About the Book
"Muslim" A Novel is a genre-bending, poetic reflection on what it means to be Muslim from one of France’s leading writers. In this novel, the second in a trilogy, Rahmani’s narrator contemplates the loss of her native language and her imprisonment and exile for being Muslim, woven together in an exploration of the political and personal relationship of language within the fraught history of Islam. Drawing inspiration from the oral histories of her native Berber language, the Koran, and French children’s tales, Rahmani combines fiction and lyric essay in to tell an important story, both powerful and visionary, of identity, persecution, and violence.
About the Book
Fiction and lyric essay combine in Zahia Rahmani’s poetic reflection on Islamic history and what it means to be Muslim.
The Algerian-born academic and author Zahia Rahmani is one of France’s leading art historians and writers of fiction, memoirs, and cultural criticism. She is the author of a literary trilogy dedicated to contemporary figures of so-called banished people: Moze (Sabine Wespieser Editions, 2003); Muslim: A Novel (Sabine Wespieser Editions, 2005); France: Story of Childhood (Sabine Wespieser Editions, 2006). The US edition of France, Story of Childhood was published by Yale University Press in 2016. The French Ministry of Culture named her Chevalier of Arts and Letters and as a member of the College of the Diversity. As an art historian, Rahmani is Director of the Research Program on Art and Globalization at the French National Institute of the History of Art (INHA), an interdisciplinary program that focuses on contemporary art practices in a globalized world and it links many networks in France and abroad. She is the founder and director of INHA’s ambitious Interactive Bibliographic Database, on the globalization of art, its history and theoretical impact. Rahmani is a member of the Global Visual Cultures Academic Committee and she also created the graduate research program at the École Nationale des Beaux-Arts, which she directed from 1999-2002. Her multi-year international research project at the INHA in Paris and Marseille culminated in Made in Algeria: Genealogy of a Territory, a book and current exhibition of colonial cartography, high and popular visual culture, and contemporary art at the Museum of European and Mediterranean Civilisations (MuCEM), located in Marseille.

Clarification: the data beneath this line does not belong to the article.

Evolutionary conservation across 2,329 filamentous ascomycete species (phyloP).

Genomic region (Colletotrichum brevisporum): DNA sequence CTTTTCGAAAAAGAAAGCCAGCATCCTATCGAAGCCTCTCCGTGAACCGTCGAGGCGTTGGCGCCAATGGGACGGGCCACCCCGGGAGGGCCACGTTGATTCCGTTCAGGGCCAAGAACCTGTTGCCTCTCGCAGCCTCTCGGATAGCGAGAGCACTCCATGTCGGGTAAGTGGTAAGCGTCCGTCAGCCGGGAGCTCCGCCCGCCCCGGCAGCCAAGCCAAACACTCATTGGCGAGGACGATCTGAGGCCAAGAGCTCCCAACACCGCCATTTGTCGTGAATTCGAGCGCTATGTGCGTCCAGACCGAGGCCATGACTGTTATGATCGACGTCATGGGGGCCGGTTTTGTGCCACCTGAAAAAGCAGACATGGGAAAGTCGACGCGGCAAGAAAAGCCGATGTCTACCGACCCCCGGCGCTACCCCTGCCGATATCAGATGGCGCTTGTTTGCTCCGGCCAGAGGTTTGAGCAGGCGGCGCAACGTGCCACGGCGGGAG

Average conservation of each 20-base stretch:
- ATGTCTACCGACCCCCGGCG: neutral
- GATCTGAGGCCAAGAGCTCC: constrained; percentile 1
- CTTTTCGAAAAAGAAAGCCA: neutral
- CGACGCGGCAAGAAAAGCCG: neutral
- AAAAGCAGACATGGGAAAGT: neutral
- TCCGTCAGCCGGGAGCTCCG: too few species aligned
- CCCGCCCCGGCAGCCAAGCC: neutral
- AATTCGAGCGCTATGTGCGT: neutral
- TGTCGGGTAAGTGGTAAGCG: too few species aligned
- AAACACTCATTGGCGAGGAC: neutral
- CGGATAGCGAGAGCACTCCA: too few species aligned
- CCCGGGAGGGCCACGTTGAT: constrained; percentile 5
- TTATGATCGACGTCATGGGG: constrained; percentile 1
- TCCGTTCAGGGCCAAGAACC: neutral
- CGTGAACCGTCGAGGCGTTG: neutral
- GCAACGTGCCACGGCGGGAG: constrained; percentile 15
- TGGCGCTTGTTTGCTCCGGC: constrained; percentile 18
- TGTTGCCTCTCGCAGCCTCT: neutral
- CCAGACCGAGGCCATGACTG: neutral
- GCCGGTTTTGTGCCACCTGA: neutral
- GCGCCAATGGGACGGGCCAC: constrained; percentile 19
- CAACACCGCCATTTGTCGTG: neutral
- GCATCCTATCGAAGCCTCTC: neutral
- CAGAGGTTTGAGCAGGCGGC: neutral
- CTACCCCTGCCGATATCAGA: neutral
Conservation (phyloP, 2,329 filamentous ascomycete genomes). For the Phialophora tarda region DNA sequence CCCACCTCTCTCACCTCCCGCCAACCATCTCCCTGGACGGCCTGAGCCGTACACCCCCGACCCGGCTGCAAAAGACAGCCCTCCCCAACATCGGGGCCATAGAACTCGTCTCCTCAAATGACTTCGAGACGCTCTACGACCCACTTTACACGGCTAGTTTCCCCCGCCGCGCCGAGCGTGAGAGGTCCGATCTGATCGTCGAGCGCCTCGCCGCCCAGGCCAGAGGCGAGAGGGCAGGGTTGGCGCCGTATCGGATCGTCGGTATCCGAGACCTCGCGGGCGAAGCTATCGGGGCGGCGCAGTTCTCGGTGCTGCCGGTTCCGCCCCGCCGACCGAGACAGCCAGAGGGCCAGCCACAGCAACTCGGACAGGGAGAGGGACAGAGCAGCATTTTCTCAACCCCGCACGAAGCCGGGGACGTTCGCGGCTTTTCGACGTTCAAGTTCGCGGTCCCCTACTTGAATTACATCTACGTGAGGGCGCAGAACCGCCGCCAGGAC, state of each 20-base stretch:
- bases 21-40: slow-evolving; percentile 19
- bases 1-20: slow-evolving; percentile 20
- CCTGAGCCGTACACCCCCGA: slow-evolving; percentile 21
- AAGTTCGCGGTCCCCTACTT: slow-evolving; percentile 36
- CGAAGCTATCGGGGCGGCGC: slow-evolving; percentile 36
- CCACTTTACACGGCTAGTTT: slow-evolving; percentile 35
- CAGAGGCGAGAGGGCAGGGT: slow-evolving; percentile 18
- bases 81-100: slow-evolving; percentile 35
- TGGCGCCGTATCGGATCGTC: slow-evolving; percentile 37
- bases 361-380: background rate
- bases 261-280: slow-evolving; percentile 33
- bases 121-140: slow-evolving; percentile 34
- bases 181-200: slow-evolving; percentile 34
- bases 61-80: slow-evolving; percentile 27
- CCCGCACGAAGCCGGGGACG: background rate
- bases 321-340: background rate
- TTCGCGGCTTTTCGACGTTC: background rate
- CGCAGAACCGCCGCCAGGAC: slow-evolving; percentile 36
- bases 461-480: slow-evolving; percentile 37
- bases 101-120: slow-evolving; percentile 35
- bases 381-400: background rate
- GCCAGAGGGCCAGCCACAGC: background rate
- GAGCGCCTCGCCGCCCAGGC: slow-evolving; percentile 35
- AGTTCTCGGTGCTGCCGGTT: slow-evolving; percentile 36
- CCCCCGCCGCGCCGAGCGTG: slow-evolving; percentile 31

Matt Reeck is an award-winning poet and translator from the French, Urdu, Hindi, and Korean. He is the recipient of a Fulbright Fellowship to India, the American Institute of Indian Studies, and the PEN Foundation. He has translated from the Urdu novels by Saadat Hasan Manto, Bombay Stories (Vintage Classics UK & US, 2014) and Mushtaq Ahmed Yousufi, Mirages of the Mind (New Directions, 2015). His translations from the French include Abdelkébir Khatibi’s Class Warrior—Taoist Style (Wesleyan University Press, 2017) and Zahia Rahmani’s Muslim: A Novel (Deep Vellum, forthcoming 2019). He is currently completing his PhD in Comparative Literature at the University of California Los Angeles.